{ 11} In a judgment issued April 10, 2017, the trial court denied Cashin's motion for leave to file a delayed motion for a new trial. The trial court found that Cashin was not unavoidably prevented from discovering the evidence in the three witnesses' affidavits within the 120-day period provided by Crim.R. 33(B) to file a motion for a new trial based on newly discovered evidence. The trial court's denial of Cashin's motion for leave rendered moot the motion for a new trial, so the trial court did not rule on it. { 12} Cashin now appeals the trial court's judgment, and he assigns the following error: THE TRIAL COURT ABUSED ITS DISCRETION WHEN IT OVERRULED APPELLANT'S MOTION FOR LEAVE TO FILE A MOTION FOR A NEW TRIAL.

No. 17AP-338 4


{ 13} Preliminarily, we must address the state's argument that we should review the judgment before us as a denial of a postconviction petition instead of a denial of a motion for leave to file a delayed motion for a new trial. The state essentially contends that the General Assembly tacitly abolished Crim.R. 33 when it established the postconviction petition as the exclusive means by which a person may collaterally attack the validity of a conviction. See R.C. 2953.21(K). We reject this argument. This court has repeatedly stated that the Crim.R. 33 procedures for a new trial exist independently from the R.C. 2953.21 procedure for postconviction relief. See State v. Boone, 10th Dist. No. 16AP-387, 2017-Ohio-843, 5, fn. 1; State v. Caulley, 10th Dist. No. 12AP-100, 2012Ohio-2649, 18; State v. Berry, 10th Dist. No. 06AP-803, 2007-Ohio-2244, 5, fn.1; State v. Burke, 10th Dist. No. 06AP-656, 2006-Ohio-4597, 10; State v. Lee, 10th Dist. No. 05AP-229, 2005-Ohio-6374, 13. { 14} We now turn to the merits of Cashin's argument that the trial court erred in denying his motion for leave to file a delayed motion for a new trial. Pursuant to Crim.R. 33(A)(6), a court may grant a motion for a new trial "[w]hen new evidence material to the defense is discovered, which the defendant could not with reasonable diligence have discovered and produced at the trial." A defendant must file a motion based on Crim.R. 33(A)(6) within 120 days after the date on which a verdict or decision was rendered against him. Crim.R. 33(B). However, [i]f it is made to appear by clear and convincing proof that the defendant was unavoidably prevented from the discovery of the evidence upon which he must rely, such motion shall be filed within seven days from an order of the court finding that he was unavoidably prevented from discovering the evidence within the one hundred twenty day period.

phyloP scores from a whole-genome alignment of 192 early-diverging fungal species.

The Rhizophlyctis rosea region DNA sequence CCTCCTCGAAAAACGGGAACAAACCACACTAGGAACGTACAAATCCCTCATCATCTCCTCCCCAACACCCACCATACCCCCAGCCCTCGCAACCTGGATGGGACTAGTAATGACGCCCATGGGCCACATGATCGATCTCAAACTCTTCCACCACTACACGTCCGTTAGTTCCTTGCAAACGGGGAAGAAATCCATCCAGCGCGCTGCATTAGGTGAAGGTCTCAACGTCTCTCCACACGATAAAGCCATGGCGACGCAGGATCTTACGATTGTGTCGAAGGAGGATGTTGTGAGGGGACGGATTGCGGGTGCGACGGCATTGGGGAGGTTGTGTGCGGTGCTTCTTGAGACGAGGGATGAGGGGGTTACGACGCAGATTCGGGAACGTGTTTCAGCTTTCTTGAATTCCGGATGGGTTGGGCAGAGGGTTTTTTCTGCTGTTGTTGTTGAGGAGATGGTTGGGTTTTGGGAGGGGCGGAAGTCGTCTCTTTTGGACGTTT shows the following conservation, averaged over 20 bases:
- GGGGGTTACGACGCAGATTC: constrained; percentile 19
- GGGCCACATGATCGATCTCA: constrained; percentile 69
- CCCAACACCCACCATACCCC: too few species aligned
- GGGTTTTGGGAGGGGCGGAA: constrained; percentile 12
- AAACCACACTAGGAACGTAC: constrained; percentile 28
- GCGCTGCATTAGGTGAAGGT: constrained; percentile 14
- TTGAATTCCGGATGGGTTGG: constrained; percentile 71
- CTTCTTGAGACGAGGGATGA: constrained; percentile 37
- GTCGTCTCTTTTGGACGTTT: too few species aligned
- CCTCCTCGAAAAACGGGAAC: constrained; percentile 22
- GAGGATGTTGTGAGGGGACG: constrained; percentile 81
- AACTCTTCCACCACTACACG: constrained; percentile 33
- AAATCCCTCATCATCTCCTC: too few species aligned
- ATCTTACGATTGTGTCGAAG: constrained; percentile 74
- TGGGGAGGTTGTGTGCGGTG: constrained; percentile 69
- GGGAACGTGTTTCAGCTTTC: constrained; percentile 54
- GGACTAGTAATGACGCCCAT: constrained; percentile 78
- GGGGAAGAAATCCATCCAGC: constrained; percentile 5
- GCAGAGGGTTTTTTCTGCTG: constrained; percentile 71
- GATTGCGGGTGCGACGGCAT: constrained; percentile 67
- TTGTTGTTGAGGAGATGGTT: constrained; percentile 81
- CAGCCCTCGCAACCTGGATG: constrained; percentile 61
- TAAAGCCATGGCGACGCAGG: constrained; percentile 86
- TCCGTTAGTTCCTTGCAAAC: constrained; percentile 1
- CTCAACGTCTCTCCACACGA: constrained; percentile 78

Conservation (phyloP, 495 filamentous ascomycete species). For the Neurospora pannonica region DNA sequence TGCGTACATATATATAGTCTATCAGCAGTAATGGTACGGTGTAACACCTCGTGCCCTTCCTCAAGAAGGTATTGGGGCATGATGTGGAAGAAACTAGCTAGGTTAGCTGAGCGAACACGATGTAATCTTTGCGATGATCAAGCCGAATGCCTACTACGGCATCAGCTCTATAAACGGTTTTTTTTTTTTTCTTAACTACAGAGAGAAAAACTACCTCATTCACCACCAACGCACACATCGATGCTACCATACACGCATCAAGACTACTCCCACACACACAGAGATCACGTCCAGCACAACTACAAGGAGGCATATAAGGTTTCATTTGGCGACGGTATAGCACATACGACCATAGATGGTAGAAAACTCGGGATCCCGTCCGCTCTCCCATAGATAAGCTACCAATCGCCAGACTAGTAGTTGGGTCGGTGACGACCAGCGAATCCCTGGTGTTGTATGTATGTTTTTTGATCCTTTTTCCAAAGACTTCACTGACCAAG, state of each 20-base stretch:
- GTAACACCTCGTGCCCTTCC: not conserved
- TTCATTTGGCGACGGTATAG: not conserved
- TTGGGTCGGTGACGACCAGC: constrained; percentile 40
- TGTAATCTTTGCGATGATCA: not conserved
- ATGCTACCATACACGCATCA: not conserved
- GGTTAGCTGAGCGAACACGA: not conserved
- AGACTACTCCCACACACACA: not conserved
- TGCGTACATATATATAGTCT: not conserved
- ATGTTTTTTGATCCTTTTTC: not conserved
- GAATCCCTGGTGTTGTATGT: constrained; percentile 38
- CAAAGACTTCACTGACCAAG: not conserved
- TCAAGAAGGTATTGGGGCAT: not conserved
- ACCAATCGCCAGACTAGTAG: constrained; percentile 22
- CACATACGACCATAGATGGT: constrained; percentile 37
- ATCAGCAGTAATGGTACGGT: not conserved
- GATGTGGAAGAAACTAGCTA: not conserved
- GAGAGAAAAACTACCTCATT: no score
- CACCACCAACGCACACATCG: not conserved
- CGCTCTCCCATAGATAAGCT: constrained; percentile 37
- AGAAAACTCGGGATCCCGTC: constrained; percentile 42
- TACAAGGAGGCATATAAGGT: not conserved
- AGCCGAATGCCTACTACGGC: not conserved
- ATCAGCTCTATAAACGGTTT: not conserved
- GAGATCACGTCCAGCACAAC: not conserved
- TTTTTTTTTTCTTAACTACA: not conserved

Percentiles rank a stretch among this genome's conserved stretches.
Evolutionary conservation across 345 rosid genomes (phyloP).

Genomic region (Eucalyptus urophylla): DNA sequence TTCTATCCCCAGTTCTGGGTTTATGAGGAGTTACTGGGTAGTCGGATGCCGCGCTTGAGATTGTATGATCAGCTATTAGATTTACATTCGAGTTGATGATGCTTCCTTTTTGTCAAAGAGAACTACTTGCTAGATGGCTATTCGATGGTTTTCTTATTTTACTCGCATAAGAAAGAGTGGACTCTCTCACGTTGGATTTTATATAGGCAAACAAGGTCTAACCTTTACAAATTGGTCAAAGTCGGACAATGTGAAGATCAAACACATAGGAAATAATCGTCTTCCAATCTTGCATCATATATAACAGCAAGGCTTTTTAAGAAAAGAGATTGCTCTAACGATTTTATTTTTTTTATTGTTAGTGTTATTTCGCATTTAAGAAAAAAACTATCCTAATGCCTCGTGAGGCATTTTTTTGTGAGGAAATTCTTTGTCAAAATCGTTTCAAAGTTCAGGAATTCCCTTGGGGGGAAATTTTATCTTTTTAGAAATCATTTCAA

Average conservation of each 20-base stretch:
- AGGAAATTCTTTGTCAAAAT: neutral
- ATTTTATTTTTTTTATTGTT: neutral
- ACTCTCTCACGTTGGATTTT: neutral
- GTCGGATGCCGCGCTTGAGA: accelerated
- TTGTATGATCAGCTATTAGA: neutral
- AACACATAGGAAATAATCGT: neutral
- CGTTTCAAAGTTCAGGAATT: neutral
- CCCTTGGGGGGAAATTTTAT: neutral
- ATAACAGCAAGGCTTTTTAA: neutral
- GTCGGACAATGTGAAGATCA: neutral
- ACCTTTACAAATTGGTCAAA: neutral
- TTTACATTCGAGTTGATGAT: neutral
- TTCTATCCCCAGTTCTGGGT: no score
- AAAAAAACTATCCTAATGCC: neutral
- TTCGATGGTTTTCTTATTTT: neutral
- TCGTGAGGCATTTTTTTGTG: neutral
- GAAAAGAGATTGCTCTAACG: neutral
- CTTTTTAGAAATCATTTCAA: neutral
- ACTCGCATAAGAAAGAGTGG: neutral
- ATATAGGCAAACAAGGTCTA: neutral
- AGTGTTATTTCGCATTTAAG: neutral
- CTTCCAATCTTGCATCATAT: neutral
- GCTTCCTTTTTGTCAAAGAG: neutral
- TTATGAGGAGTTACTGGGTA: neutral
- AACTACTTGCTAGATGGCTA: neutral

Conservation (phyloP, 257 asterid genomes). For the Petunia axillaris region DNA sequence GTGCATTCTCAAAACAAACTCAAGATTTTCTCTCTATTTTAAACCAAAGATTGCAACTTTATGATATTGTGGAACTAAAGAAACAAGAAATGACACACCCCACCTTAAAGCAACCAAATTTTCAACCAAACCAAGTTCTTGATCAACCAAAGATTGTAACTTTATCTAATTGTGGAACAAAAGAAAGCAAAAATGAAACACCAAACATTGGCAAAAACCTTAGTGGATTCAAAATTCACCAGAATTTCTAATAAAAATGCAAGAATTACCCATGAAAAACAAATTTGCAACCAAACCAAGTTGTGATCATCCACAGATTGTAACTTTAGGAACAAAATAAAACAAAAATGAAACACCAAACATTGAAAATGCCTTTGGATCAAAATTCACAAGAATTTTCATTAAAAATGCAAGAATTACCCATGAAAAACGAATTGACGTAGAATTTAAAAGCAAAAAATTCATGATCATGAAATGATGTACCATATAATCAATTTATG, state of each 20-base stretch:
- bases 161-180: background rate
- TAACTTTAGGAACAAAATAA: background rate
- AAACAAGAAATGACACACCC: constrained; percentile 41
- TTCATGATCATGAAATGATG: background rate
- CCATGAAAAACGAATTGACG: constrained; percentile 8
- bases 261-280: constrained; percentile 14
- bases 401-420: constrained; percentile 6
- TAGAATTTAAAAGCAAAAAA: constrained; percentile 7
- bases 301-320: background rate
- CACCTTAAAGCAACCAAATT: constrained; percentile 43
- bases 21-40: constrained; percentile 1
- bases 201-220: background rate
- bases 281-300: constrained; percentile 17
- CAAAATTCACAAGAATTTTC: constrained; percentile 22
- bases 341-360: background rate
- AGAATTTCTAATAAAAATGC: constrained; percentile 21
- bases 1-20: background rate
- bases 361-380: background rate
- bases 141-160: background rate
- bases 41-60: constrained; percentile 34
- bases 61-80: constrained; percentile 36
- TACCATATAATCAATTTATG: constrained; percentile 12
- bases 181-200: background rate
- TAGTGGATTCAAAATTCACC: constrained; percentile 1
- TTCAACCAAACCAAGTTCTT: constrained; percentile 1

Id.
{ 15} Thus, where a defendant misses filing within the 120-day period, Crim.R. 33 mandates a two-step procedure. State v. Graggs, 10th Dist. No. 16AP-611, 2017-Ohio4454, 13; State v. Noor, 10th Dist. No. 16AP-340, 2016-Ohio-7756, 11. First, the defendant must file a motion for leave to file a delayed motion for new trial. The defendant must support his motion with evidence that he was unavoidably prevented from learning of the newly discovered evidence within the 120-day period for filing a Crim.R. 33(A)(6) motion. Graggs at 13; Noor at 11. Second, if the trial court grants
No. 17AP-338 5


the motion for leave, the defendant must file his actual motion for a new trial. Noor at 11. In that motion, the defendant must show that the new evidence: "(1) discloses a strong probability that it will change the result if a new trial is granted, (2) has been discovered since the trial, (3) is such as could not in the exercise of due diligence have been discovered before the trial, (4) is material to the issues, (5) is not merely cumulative to former evidence, and (6) does not merely impeach or contradict the former evidence."